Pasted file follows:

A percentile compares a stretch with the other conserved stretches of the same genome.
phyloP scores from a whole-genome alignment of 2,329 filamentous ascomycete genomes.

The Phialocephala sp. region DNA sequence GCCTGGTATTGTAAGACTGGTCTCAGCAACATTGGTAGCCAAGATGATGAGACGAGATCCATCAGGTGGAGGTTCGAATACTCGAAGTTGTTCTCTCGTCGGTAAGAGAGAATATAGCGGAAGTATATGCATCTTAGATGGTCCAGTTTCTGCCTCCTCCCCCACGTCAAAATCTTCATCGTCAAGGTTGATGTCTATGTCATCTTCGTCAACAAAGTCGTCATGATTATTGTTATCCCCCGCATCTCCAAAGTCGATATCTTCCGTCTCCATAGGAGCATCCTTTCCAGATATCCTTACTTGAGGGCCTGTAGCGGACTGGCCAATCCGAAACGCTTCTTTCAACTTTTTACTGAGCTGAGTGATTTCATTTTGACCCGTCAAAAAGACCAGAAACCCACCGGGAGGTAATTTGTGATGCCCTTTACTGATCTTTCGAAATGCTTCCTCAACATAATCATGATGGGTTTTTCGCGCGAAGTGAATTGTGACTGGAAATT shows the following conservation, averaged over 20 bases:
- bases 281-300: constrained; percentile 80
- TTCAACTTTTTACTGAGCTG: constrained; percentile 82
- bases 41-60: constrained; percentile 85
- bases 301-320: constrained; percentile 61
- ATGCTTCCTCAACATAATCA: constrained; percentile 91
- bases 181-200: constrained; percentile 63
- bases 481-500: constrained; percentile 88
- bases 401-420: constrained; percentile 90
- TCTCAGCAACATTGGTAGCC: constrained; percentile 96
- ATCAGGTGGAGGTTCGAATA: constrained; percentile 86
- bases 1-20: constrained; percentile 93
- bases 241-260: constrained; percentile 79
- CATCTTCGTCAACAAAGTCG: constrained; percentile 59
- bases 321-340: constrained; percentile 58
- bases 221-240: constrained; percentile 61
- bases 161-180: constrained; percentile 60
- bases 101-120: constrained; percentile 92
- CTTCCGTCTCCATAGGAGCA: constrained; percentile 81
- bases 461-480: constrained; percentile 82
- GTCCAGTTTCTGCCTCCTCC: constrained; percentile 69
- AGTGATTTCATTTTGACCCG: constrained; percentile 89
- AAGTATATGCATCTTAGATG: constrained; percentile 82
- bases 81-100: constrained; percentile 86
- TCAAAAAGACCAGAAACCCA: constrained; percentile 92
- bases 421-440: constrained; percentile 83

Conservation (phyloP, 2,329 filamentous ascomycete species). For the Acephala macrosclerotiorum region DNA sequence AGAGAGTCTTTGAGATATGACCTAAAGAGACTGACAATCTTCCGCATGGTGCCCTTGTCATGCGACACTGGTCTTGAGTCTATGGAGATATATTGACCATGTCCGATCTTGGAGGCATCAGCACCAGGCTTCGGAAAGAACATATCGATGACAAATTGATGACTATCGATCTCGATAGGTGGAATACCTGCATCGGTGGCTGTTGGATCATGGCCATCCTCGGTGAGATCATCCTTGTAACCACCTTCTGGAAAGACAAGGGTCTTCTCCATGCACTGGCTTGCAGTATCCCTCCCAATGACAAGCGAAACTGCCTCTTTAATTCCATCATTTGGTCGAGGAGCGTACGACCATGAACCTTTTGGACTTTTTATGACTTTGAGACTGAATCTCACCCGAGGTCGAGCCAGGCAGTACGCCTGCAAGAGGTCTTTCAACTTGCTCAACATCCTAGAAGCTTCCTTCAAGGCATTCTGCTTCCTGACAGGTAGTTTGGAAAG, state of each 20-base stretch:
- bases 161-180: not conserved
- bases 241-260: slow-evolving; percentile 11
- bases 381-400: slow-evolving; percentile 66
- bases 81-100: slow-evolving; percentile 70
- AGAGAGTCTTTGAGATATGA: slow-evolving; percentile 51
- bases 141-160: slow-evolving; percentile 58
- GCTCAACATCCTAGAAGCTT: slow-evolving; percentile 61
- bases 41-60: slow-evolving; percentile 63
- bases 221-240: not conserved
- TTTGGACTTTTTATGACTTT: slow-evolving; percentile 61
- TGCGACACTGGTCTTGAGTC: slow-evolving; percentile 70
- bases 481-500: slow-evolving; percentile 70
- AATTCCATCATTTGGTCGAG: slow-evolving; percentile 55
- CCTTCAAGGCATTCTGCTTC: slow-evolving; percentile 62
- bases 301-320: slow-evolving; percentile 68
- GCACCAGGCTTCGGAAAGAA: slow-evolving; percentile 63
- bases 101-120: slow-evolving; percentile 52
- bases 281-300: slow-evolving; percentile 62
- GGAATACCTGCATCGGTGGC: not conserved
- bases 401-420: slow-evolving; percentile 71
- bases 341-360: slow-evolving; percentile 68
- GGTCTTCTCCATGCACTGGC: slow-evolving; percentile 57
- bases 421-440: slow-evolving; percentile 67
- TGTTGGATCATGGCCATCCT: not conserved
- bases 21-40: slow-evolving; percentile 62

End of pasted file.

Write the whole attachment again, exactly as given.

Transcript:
A percentile compares a stretch with the other conserved stretches of the same genome.
phyloP scores from a whole-genome alignment of 2,329 filamentous ascomycete genomes.

The Phialocephala sp. region DNA sequence GCCTGGTATTGTAAGACTGGTCTCAGCAACATTGGTAGCCAAGATGATGAGACGAGATCCATCAGGTGGAGGTTCGAATACTCGAAGTTGTTCTCTCGTCGGTAAGAGAGAATATAGCGGAAGTATATGCATCTTAGATGGTCCAGTTTCTGCCTCCTCCCCCACGTCAAAATCTTCATCGTCAAGGTTGATGTCTATGTCATCTTCGTCAACAAAGTCGTCATGATTATTGTTATCCCCCGCATCTCCAAAGTCGATATCTTCCGTCTCCATAGGAGCATCCTTTCCAGATATCCTTACTTGAGGGCCTGTAGCGGACTGGCCAATCCGAAACGCTTCTTTCAACTTTTTACTGAGCTGAGTGATTTCATTTTGACCCGTCAAAAAGACCAGAAACCCACCGGGAGGTAATTTGTGATGCCCTTTACTGATCTTTCGAAATGCTTCCTCAACATAATCATGATGGGTTTTTCGCGCGAAGTGAATTGTGACTGGAAATT shows the following conservation, averaged over 20 bases:
- bases 281-300: constrained; percentile 80
- TTCAACTTTTTACTGAGCTG: constrained; percentile 82
- bases 41-60: constrained; percentile 85
- bases 301-320: constrained; percentile 61
- ATGCTTCCTCAACATAATCA: constrained; percentile 91
- bases 181-200: constrained; percentile 63
- bases 481-500: constrained; percentile 88
- bases 401-420: constrained; percentile 90
- TCTCAGCAACATTGGTAGCC: constrained; percentile 96
- ATCAGGTGGAGGTTCGAATA: constrained; percentile 86
- bases 1-20: constrained; percentile 93
- bases 241-260: constrained; percentile 79
- CATCTTCGTCAACAAAGTCG: constrained; percentile 59
- bases 321-340: constrained; percentile 58
- bases 221-240: constrained; percentile 61
- bases 161-180: constrained; percentile 60
- bases 101-120: constrained; percentile 92
- CTTCCGTCTCCATAGGAGCA: constrained; percentile 81
- bases 461-480: constrained; percentile 82
- GTCCAGTTTCTGCCTCCTCC: constrained; percentile 69
- AGTGATTTCATTTTGACCCG: constrained; percentile 89
- AAGTATATGCATCTTAGATG: constrained; percentile 82
- bases 81-100: constrained; percentile 86
- TCAAAAAGACCAGAAACCCA: constrained; percentile 92
- bases 421-440: constrained; percentile 83

Conservation (phyloP, 2,329 filamentous ascomycete species). For the Acephala macrosclerotiorum region DNA sequence AGAGAGTCTTTGAGATATGACCTAAAGAGACTGACAATCTTCCGCATGGTGCCCTTGTCATGCGACACTGGTCTTGAGTCTATGGAGATATATTGACCATGTCCGATCTTGGAGGCATCAGCACCAGGCTTCGGAAAGAACATATCGATGACAAATTGATGACTATCGATCTCGATAGGTGGAATACCTGCATCGGTGGCTGTTGGATCATGGCCATCCTCGGTGAGATCATCCTTGTAACCACCTTCTGGAAAGACAAGGGTCTTCTCCATGCACTGGCTTGCAGTATCCCTCCCAATGACAAGCGAAACTGCCTCTTTAATTCCATCATTTGGTCGAGGAGCGTACGACCATGAACCTTTTGGACTTTTTATGACTTTGAGACTGAATCTCACCCGAGGTCGAGCCAGGCAGTACGCCTGCAAGAGGTCTTTCAACTTGCTCAACATCCTAGAAGCTTCCTTCAAGGCATTCTGCTTCCTGACAGGTAGTTTGGAAAG, state of each 20-base stretch:
- bases 161-180: not conserved
- bases 241-260: slow-evolving; percentile 11
- bases 381-400: slow-evolving; percentile 66
- bases 81-100: slow-evolving; percentile 70
- AGAGAGTCTTTGAGATATGA: slow-evolving; percentile 51
- bases 141-160: slow-evolving; percentile 58
- GCTCAACATCCTAGAAGCTT: slow-evolving; percentile 61
- bases 41-60: slow-evolving; percentile 63
- bases 221-240: not conserved
- TTTGGACTTTTTATGACTTT: slow-evolving; percentile 61
- TGCGACACTGGTCTTGAGTC: slow-evolving; percentile 70
- bases 481-500: slow-evolving; percentile 70
- AATTCCATCATTTGGTCGAG: slow-evolving; percentile 55
- CCTTCAAGGCATTCTGCTTC: slow-evolving; percentile 62
- bases 301-320: slow-evolving; percentile 68
- GCACCAGGCTTCGGAAAGAA: slow-evolving; percentile 63
- bases 101-120: slow-evolving; percentile 52
- bases 281-300: slow-evolving; percentile 62
- GGAATACCTGCATCGGTGGC: not conserved
- bases 401-420: slow-evolving; percentile 71
- bases 341-360: slow-evolving; percentile 68
- GGTCTTCTCCATGCACTGGC: slow-evolving; percentile 57
- bases 421-440: slow-evolving; percentile 67
- TGTTGGATCATGGCCATCCT: not conserved
- bases 21-40: slow-evolving; percentile 62